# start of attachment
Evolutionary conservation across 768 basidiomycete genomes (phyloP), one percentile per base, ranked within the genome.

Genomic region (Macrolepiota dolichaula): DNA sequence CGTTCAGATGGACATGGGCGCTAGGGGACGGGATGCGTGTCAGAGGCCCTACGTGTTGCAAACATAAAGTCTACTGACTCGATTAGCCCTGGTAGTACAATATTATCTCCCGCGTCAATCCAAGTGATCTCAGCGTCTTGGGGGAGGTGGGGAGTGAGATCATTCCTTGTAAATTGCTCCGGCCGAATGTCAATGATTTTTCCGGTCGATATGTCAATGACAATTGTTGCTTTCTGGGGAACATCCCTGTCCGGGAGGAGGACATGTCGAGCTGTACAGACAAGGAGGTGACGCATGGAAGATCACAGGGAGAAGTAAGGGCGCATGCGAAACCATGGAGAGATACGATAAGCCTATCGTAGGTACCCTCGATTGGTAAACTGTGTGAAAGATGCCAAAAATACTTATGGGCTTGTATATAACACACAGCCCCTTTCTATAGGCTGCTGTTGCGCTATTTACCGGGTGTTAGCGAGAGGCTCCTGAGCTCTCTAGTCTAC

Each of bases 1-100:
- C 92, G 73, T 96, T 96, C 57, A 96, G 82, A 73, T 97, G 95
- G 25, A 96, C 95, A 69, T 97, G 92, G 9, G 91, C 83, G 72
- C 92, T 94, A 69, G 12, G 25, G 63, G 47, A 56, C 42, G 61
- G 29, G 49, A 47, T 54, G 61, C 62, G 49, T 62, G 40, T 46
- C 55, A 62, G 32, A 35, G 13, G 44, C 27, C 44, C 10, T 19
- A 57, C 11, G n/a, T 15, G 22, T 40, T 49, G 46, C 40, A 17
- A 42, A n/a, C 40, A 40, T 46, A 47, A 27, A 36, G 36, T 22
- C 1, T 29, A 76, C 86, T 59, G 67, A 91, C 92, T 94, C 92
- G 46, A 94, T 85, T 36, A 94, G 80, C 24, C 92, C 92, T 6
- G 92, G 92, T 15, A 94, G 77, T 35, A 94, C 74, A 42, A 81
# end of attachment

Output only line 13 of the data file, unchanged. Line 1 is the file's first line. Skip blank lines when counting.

- G 92, G 92, T 15, A 94, G 77, T 35, A 94, C 74, A 42, A 81